Clubs and leagues under the AFL Riverina banner have been urged to look after their long term future and adopt the AFL's strong recommendations to slash salary caps in half for 2020.
After a series of recent meetings involving the AFL and state and territory representatives, the game's governing body recommended a 50 per cent reduction in salary caps to help clubs and leagues emerge from the financial impact of the coronavirus pandemic.
A further pro rota salary cap reduction will potentially be implemented, based on the number of matches re-fixtured. For example a league with an initial $90,000 cap, which currently exists for the Riverina, Farrer and Hume Leagues, would be automatically reduced to $45,000, but if only half the matches originally scheduled are played it would be reduced by another 50 per cent.
AFL Southern NSW regional manager Marc Geppert is confident players will understand the part they have to play in ensuring the survival and sustainability of their respective clubs.
"They're strong recommendations, we can't force leagues to adopt them but the idea of it with the financial climate at the moment is to help the leagues get through this period," he said.
"Speaking to the clubs recently they're planning for the future as well, which is great, because it's going to have an impact not just this season but for seasons to come."
Geppert said AFL Riverina strongly backed the 50 per cent salary cap reduction, with an option to scrap the cap completely also discussed.
"We were pretty strong in the opinion that if you went with no salary cap it would probably defeat the purpose of what we're trying to do, because clubs would just pay players anyway.
"To go from a $90,000 salary cap to zero, we just didn't think that was realistic.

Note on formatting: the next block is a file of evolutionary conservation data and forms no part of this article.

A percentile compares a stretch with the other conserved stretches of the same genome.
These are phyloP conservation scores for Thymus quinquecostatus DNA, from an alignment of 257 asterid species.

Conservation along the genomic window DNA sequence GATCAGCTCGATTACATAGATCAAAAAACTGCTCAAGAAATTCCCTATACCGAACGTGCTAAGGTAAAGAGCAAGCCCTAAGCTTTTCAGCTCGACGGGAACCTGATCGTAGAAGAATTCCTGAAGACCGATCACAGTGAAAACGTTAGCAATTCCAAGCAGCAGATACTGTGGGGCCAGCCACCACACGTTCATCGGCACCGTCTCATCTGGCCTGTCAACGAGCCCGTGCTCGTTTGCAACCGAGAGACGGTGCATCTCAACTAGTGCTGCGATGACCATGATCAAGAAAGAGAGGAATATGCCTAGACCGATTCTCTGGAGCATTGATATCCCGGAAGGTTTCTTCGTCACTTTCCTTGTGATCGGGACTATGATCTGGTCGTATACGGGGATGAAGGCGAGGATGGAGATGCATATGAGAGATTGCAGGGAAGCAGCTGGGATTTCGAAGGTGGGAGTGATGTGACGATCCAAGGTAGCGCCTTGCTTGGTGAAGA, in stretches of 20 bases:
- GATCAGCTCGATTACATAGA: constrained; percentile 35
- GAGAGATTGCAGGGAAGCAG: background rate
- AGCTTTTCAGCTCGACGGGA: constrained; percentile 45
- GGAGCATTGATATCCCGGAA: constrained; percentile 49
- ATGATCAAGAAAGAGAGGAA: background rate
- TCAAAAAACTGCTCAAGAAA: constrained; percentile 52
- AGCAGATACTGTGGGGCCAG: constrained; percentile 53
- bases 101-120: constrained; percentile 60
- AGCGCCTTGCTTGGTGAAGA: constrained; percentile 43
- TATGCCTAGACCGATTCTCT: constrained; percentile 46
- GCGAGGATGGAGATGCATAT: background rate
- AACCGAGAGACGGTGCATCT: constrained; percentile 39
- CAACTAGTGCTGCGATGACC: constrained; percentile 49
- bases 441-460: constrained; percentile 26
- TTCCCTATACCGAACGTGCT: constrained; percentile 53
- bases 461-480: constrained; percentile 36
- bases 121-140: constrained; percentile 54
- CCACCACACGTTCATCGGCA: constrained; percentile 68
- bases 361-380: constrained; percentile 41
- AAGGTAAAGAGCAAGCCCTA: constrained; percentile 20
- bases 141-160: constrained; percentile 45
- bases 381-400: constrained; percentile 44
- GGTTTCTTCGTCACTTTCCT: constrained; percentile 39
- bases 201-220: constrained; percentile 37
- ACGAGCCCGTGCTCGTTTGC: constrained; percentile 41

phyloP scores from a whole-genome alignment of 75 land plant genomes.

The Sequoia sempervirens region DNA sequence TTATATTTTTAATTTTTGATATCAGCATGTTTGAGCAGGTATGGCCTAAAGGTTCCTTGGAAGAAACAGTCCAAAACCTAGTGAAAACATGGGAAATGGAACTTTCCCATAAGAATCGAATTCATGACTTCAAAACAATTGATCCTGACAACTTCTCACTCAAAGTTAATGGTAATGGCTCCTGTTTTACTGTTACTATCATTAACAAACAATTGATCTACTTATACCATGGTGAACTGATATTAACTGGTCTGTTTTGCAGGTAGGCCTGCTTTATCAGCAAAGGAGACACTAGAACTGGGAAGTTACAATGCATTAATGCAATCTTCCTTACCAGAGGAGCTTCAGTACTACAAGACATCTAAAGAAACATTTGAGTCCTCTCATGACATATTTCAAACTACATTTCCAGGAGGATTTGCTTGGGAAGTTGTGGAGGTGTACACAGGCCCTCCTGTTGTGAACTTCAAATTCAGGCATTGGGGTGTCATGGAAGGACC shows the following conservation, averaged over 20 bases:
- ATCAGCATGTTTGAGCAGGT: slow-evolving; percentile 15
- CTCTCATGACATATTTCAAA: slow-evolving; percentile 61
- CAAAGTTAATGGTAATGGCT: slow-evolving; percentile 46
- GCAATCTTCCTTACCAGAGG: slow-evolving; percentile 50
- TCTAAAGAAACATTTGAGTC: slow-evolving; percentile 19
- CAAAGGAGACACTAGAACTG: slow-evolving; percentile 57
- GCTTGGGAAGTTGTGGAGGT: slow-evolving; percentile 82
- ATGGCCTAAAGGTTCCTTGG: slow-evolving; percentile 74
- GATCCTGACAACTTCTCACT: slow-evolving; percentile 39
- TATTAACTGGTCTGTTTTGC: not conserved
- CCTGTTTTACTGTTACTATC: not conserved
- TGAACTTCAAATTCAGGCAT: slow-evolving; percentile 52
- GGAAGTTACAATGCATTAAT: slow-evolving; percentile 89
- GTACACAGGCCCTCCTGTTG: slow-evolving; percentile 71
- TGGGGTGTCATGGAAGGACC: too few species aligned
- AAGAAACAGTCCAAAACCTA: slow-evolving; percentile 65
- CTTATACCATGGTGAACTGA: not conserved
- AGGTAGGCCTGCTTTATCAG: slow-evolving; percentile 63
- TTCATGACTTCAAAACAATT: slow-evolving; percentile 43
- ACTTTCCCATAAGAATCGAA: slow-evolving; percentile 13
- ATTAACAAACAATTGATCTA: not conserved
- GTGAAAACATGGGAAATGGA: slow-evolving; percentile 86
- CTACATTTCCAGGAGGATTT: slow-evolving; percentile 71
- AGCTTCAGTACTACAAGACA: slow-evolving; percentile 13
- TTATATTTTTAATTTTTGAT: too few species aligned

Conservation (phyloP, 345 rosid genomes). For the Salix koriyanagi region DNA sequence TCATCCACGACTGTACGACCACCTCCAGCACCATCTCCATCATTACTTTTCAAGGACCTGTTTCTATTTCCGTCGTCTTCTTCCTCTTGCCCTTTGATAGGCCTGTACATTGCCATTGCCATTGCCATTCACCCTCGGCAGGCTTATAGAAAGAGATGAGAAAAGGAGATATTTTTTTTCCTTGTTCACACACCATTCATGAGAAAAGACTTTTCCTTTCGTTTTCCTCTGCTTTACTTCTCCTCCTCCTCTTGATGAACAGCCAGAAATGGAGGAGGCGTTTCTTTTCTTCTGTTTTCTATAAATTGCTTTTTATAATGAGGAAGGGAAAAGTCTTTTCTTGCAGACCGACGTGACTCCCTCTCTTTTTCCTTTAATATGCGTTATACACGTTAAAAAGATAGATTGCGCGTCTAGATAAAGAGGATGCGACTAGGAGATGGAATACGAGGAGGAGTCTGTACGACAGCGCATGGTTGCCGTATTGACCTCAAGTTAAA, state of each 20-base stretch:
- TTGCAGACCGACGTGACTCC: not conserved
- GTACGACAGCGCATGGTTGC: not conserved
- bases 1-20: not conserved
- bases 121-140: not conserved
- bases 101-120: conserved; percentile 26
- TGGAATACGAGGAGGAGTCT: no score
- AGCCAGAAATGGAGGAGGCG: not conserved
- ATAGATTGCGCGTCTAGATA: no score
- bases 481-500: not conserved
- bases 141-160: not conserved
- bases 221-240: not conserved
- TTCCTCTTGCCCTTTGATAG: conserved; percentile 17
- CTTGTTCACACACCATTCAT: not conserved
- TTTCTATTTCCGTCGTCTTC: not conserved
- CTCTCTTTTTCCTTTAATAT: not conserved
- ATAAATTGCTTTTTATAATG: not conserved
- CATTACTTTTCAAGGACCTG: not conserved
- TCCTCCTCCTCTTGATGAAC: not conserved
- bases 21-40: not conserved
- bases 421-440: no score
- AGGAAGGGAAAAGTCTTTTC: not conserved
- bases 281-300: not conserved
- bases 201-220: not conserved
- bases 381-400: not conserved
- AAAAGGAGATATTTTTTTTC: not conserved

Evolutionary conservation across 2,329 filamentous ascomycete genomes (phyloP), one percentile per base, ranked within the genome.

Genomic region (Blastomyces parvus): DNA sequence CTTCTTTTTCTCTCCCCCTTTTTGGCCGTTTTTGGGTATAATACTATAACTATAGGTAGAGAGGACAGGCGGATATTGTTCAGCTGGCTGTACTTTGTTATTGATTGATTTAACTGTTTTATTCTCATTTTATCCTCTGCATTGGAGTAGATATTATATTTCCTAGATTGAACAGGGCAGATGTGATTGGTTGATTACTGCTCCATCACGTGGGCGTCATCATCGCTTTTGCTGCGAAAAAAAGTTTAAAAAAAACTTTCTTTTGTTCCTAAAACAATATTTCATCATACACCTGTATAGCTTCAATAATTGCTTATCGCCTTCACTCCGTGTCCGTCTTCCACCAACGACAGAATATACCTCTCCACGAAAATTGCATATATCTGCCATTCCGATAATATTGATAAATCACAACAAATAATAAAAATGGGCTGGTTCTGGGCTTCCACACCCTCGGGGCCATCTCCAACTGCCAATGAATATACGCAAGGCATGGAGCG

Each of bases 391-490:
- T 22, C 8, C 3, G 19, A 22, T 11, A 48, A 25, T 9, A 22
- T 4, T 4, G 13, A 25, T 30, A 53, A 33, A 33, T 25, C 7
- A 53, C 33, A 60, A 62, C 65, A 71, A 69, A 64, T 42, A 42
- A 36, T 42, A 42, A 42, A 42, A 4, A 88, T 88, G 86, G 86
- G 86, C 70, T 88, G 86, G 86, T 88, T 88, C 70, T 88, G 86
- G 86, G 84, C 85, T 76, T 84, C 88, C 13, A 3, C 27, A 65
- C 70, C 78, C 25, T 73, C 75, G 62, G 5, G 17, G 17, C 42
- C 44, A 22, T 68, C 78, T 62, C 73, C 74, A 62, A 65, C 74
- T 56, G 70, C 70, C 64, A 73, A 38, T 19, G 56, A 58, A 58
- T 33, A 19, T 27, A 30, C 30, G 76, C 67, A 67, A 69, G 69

"We're trying to get a better understanding at the moment on how clubs would be affected if there's a full season, half season or no season.
"It affects every club and league differently, they've all got different revenue streams."
"The best thing about the reductions is it's been rolled out nationally. Every league has agreed to work together to reduce costs and I reckon the salary cap reduction is a great one."
The AFL confirmed all Standard Player Declarations will need to be re-negotiated. If players don't agree, they recommended clubs remind them of the revenue shortfalls associated with reduced sponsorship, fundraising and membership revenues, as well as no gate takings.
They added if a player is not willing to re-negotiate and play for a reduced payment, the club can elect not to pick that player for matches to ensure they remain under the revised APP cap for the 2020 season.
Farrer League president David Oehm said the recommendations are a "victory for common sense" on face value, and is confident players will have enough perspective to accept the situation.
"I haven't spoken to any of the clubs yet, but it's a recommendation we have to look at because clubs can't pay out money when there's nothing coming in," he said.
"Without digging too deep into it I can see where the AFL is coming from, and I agree with it.
"I look at it pretty favourably. It (coronavirus) doesn't only affect sport, if affects the entire universe and how we operate. There has to be some give and take from football, too.
"I'd like to think all players would understand and be sympathetic about the situation, because no doubt a lot of the players are in that situation (in their individual work lives) themselves."